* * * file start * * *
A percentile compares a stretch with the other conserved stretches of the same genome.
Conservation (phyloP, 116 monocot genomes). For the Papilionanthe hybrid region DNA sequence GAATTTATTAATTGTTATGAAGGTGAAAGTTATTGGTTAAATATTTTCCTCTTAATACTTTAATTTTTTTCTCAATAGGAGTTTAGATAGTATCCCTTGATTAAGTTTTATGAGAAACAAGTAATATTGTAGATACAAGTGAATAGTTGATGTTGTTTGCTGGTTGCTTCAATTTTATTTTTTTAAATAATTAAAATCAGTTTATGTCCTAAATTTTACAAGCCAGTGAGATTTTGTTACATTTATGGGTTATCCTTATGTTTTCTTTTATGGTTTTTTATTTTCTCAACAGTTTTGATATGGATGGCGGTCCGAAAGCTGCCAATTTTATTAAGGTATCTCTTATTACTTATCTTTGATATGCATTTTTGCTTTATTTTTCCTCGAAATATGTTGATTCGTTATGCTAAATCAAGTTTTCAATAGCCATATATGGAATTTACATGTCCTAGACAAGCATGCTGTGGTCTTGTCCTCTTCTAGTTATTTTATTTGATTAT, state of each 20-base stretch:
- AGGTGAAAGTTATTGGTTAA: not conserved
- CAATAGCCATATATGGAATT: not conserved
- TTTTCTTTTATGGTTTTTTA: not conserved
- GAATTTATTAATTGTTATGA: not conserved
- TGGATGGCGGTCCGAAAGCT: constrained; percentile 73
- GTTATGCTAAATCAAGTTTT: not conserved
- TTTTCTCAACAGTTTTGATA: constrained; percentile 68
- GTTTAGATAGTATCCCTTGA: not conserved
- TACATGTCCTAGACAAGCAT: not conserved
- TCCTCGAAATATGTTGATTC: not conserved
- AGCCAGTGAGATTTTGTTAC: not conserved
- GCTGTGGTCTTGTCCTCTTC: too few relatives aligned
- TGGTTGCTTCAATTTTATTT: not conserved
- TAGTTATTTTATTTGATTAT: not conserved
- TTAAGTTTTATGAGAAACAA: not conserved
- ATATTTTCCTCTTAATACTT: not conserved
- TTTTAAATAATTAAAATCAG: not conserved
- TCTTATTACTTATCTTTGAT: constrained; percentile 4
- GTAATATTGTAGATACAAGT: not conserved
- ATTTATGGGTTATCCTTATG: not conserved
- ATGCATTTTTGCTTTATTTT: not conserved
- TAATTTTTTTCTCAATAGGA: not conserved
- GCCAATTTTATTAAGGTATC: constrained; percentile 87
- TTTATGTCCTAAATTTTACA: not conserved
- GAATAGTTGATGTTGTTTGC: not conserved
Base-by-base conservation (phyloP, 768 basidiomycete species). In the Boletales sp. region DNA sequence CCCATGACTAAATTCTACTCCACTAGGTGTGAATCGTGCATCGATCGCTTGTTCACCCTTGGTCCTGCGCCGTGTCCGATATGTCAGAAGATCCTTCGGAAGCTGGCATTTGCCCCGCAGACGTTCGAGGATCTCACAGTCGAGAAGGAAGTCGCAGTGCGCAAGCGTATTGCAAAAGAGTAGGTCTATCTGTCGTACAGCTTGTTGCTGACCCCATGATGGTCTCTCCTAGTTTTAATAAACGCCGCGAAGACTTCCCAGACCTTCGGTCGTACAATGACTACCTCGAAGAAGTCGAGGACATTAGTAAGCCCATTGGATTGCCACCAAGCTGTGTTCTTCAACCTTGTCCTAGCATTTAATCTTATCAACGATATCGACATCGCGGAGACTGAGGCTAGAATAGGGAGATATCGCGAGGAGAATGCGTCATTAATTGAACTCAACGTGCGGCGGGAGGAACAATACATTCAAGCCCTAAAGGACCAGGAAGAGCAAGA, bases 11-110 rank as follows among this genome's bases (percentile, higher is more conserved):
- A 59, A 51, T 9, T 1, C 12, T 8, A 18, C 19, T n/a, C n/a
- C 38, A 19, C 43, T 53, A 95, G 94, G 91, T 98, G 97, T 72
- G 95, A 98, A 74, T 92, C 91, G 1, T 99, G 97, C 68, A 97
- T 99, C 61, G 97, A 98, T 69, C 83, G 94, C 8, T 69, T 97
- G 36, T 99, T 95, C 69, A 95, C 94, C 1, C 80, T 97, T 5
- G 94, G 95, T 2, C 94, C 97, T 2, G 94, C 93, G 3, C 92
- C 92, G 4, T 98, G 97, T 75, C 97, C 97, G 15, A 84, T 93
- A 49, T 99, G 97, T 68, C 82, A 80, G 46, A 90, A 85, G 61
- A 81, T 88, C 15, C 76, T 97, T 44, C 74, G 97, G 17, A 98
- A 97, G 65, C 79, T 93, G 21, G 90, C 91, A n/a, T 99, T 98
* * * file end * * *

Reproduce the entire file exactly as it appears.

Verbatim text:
A percentile compares a stretch with the other conserved stretches of the same genome.
Conservation (phyloP, 116 monocot genomes). For the Papilionanthe hybrid region DNA sequence GAATTTATTAATTGTTATGAAGGTGAAAGTTATTGGTTAAATATTTTCCTCTTAATACTTTAATTTTTTTCTCAATAGGAGTTTAGATAGTATCCCTTGATTAAGTTTTATGAGAAACAAGTAATATTGTAGATACAAGTGAATAGTTGATGTTGTTTGCTGGTTGCTTCAATTTTATTTTTTTAAATAATTAAAATCAGTTTATGTCCTAAATTTTACAAGCCAGTGAGATTTTGTTACATTTATGGGTTATCCTTATGTTTTCTTTTATGGTTTTTTATTTTCTCAACAGTTTTGATATGGATGGCGGTCCGAAAGCTGCCAATTTTATTAAGGTATCTCTTATTACTTATCTTTGATATGCATTTTTGCTTTATTTTTCCTCGAAATATGTTGATTCGTTATGCTAAATCAAGTTTTCAATAGCCATATATGGAATTTACATGTCCTAGACAAGCATGCTGTGGTCTTGTCCTCTTCTAGTTATTTTATTTGATTAT, state of each 20-base stretch:
- AGGTGAAAGTTATTGGTTAA: not conserved
- CAATAGCCATATATGGAATT: not conserved
- TTTTCTTTTATGGTTTTTTA: not conserved
- GAATTTATTAATTGTTATGA: not conserved
- TGGATGGCGGTCCGAAAGCT: constrained; percentile 73
- GTTATGCTAAATCAAGTTTT: not conserved
- TTTTCTCAACAGTTTTGATA: constrained; percentile 68
- GTTTAGATAGTATCCCTTGA: not conserved
- TACATGTCCTAGACAAGCAT: not conserved
- TCCTCGAAATATGTTGATTC: not conserved
- AGCCAGTGAGATTTTGTTAC: not conserved
- GCTGTGGTCTTGTCCTCTTC: too few relatives aligned
- TGGTTGCTTCAATTTTATTT: not conserved
- TAGTTATTTTATTTGATTAT: not conserved
- TTAAGTTTTATGAGAAACAA: not conserved
- ATATTTTCCTCTTAATACTT: not conserved
- TTTTAAATAATTAAAATCAG: not conserved
- TCTTATTACTTATCTTTGAT: constrained; percentile 4
- GTAATATTGTAGATACAAGT: not conserved
- ATTTATGGGTTATCCTTATG: not conserved
- ATGCATTTTTGCTTTATTTT: not conserved
- TAATTTTTTTCTCAATAGGA: not conserved
- GCCAATTTTATTAAGGTATC: constrained; percentile 87
- TTTATGTCCTAAATTTTACA: not conserved
- GAATAGTTGATGTTGTTTGC: not conserved
Base-by-base conservation (phyloP, 768 basidiomycete species). In the Boletales sp. region DNA sequence CCCATGACTAAATTCTACTCCACTAGGTGTGAATCGTGCATCGATCGCTTGTTCACCCTTGGTCCTGCGCCGTGTCCGATATGTCAGAAGATCCTTCGGAAGCTGGCATTTGCCCCGCAGACGTTCGAGGATCTCACAGTCGAGAAGGAAGTCGCAGTGCGCAAGCGTATTGCAAAAGAGTAGGTCTATCTGTCGTACAGCTTGTTGCTGACCCCATGATGGTCTCTCCTAGTTTTAATAAACGCCGCGAAGACTTCCCAGACCTTCGGTCGTACAATGACTACCTCGAAGAAGTCGAGGACATTAGTAAGCCCATTGGATTGCCACCAAGCTGTGTTCTTCAACCTTGTCCTAGCATTTAATCTTATCAACGATATCGACATCGCGGAGACTGAGGCTAGAATAGGGAGATATCGCGAGGAGAATGCGTCATTAATTGAACTCAACGTGCGGCGGGAGGAACAATACATTCAAGCCCTAAAGGACCAGGAAGAGCAAGA, bases 11-110 rank as follows among this genome's bases (percentile, higher is more conserved):
- A 59, A 51, T 9, T 1, C 12, T 8, A 18, C 19, T n/a, C n/a
- C 38, A 19, C 43, T 53, A 95, G 94, G 91, T 98, G 97, T 72
- G 95, A 98, A 74, T 92, C 91, G 1, T 99, G 97, C 68, A 97
- T 99, C 61, G 97, A 98, T 69, C 83, G 94, C 8, T 69, T 97
- G 36, T 99, T 95, C 69, A 95, C 94, C 1, C 80, T 97, T 5
- G 94, G 95, T 2, C 94, C 97, T 2, G 94, C 93, G 3, C 92
- C 92, G 4, T 98, G 97, T 75, C 97, C 97, G 15, A 84, T 93
- A 49, T 99, G 97, T 68, C 82, A 80, G 46, A 90, A 85, G 61
- A 81, T 88, C 15, C 76, T 97, T 44, C 74, G 97, G 17, A 98
- A 97, G 65, C 79, T 93, G 21, G 90, C 91, A n/a, T 99, T 98